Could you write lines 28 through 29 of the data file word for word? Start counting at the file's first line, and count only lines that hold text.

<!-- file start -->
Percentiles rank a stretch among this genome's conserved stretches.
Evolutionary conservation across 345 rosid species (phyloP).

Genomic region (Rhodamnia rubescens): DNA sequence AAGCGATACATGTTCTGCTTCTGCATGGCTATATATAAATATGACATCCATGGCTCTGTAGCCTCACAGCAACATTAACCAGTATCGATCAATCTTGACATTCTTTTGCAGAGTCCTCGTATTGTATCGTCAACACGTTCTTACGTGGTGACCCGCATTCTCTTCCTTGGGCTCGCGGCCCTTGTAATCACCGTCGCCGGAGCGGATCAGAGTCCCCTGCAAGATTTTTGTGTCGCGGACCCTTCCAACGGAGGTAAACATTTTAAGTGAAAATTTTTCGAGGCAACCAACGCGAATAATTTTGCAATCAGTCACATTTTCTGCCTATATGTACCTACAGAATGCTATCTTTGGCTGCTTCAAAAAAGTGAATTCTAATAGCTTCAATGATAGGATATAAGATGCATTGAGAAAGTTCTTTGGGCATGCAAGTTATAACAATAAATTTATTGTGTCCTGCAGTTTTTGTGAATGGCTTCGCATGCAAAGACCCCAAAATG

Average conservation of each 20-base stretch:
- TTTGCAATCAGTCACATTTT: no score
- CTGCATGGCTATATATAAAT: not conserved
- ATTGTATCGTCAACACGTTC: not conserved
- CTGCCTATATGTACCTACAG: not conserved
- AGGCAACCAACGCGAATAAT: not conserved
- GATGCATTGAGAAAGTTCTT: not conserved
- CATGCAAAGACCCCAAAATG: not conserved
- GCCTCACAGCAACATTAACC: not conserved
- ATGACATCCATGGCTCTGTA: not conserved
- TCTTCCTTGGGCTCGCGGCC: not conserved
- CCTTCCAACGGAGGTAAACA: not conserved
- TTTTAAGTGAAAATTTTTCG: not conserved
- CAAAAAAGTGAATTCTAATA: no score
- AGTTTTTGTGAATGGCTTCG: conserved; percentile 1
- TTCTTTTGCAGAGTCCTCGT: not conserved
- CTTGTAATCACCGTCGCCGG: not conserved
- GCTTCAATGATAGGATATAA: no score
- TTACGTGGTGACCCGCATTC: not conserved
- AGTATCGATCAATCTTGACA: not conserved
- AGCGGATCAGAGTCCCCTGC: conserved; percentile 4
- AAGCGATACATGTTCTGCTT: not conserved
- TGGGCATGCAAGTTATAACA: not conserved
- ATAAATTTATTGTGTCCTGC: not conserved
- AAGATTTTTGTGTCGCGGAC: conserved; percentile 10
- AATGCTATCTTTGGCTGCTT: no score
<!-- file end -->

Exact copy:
- AAGATTTTTGTGTCGCGGAC: conserved; percentile 10
- AATGCTATCTTTGGCTGCTT: no score